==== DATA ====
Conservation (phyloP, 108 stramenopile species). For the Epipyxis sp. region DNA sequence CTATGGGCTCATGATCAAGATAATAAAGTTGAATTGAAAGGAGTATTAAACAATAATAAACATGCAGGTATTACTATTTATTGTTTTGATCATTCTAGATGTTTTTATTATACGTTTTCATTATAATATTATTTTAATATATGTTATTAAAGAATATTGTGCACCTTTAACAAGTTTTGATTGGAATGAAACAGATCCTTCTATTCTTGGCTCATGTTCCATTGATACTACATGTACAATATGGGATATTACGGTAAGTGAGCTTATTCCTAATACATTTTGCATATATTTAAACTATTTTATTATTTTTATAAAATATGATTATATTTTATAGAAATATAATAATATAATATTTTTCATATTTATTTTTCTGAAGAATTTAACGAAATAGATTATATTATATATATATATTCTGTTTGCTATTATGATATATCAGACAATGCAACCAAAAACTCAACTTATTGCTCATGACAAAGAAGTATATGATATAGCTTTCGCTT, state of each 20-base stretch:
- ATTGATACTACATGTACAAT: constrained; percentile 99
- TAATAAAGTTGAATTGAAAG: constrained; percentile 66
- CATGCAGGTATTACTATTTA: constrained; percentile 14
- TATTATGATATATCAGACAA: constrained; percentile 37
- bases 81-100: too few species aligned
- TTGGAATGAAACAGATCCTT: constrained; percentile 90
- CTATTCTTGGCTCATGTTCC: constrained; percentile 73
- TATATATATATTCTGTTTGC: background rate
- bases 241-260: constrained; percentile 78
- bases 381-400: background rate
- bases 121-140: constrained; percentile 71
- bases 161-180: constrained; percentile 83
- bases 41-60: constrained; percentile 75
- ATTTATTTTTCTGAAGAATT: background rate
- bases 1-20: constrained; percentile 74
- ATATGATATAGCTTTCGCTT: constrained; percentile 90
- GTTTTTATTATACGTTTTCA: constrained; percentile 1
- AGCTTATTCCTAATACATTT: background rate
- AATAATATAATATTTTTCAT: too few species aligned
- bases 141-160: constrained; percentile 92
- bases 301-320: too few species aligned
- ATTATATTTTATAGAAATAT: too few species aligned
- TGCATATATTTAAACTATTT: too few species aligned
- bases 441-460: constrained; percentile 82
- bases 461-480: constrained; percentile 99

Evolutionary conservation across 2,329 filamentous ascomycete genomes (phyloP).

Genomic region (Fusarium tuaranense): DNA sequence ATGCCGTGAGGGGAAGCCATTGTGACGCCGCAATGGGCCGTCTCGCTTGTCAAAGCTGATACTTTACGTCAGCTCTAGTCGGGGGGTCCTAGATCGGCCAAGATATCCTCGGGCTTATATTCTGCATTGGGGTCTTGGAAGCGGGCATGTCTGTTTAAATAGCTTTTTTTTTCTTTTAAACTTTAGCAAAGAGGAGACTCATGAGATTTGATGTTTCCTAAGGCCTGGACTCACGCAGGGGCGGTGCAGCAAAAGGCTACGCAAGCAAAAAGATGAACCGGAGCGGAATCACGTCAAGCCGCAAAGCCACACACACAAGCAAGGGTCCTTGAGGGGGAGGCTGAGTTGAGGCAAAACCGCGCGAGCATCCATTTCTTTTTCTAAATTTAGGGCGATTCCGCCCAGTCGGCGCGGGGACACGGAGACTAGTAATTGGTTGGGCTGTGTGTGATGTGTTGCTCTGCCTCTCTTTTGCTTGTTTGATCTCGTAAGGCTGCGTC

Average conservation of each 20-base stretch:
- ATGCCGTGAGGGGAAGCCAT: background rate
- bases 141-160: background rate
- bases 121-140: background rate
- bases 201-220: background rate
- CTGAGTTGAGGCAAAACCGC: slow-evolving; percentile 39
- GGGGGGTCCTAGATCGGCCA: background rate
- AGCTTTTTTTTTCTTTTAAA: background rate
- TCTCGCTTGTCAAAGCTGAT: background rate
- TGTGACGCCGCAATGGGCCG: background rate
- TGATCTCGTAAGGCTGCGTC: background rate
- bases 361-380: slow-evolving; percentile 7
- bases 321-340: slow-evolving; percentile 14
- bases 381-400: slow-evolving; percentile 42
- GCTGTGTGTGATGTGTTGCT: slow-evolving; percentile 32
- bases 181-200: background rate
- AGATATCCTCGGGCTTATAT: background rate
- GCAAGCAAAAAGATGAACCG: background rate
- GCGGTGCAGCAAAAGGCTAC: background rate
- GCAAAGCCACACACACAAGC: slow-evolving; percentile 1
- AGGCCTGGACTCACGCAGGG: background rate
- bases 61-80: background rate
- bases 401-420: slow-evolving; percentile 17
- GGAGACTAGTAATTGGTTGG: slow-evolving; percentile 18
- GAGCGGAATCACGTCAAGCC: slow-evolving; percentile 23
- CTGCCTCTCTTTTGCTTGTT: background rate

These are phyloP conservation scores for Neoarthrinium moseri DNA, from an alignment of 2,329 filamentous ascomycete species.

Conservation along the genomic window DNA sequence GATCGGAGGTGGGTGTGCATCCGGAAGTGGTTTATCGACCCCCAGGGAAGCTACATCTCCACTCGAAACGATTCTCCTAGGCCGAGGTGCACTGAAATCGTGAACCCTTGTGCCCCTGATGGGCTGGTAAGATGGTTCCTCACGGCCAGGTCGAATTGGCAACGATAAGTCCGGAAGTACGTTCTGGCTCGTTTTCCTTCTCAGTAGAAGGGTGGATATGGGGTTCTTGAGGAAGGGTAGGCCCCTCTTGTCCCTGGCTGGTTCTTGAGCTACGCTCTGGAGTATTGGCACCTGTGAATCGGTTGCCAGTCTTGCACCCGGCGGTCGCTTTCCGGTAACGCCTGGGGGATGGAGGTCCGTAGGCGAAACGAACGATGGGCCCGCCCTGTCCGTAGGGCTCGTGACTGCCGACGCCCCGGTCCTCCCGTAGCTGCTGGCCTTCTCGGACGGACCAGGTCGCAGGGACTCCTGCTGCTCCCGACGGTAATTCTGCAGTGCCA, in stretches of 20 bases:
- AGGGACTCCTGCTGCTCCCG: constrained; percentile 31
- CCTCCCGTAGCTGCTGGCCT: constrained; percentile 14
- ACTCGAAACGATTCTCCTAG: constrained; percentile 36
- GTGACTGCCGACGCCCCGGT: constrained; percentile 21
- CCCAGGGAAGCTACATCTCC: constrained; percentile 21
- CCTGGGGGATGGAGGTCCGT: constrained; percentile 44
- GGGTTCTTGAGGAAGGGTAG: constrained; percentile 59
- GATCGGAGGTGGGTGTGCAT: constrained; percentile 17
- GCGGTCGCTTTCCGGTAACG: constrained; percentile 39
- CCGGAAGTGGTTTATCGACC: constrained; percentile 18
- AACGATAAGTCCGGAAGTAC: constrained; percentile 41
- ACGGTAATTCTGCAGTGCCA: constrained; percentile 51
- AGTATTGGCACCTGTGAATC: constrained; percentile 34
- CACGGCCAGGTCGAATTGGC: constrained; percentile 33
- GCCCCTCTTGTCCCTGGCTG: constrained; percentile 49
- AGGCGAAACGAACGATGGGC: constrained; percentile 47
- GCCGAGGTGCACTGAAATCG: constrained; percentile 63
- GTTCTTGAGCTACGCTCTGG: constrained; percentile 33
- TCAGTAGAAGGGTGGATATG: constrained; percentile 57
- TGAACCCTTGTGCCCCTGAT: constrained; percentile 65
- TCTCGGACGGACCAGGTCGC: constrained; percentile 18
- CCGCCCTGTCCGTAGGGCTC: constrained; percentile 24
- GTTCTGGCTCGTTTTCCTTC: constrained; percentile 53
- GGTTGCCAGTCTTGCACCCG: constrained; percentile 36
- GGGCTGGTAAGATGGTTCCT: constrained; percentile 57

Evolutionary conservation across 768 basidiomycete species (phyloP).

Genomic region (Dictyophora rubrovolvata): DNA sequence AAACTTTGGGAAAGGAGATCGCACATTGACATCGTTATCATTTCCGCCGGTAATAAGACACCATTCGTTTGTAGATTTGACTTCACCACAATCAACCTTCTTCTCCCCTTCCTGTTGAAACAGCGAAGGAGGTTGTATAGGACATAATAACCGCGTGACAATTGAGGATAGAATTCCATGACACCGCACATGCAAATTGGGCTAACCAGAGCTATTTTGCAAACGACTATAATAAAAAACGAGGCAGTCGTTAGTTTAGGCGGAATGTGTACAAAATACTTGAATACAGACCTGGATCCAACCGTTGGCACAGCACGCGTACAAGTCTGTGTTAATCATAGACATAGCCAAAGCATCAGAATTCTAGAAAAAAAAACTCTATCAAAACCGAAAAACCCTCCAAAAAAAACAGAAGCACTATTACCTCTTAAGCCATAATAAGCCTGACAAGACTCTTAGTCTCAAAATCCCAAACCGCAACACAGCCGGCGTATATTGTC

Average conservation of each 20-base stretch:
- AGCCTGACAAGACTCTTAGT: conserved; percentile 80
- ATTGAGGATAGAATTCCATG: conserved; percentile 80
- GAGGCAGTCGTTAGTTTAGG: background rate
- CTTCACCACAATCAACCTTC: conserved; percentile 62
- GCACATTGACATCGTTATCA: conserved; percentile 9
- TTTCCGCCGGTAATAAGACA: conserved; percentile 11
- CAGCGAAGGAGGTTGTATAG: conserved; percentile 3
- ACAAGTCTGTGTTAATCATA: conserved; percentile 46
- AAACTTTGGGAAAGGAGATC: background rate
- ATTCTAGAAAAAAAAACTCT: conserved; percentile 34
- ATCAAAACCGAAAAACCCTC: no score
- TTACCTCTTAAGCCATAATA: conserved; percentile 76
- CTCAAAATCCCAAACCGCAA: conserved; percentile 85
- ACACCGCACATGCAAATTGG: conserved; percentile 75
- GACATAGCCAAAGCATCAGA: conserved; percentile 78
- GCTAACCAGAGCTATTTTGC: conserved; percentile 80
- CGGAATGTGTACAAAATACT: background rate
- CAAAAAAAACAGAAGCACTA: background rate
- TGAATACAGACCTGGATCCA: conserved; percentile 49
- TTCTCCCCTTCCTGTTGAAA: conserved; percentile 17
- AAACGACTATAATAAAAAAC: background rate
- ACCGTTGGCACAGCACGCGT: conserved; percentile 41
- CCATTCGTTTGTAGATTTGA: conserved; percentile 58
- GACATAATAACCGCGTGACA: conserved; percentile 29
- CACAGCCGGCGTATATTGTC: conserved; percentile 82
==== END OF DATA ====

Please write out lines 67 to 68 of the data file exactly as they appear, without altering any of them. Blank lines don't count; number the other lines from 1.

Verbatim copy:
- AACGATAAGTCCGGAAGTAC: constrained; percentile 41
- ACGGTAATTCTGCAGTGCCA: constrained; percentile 51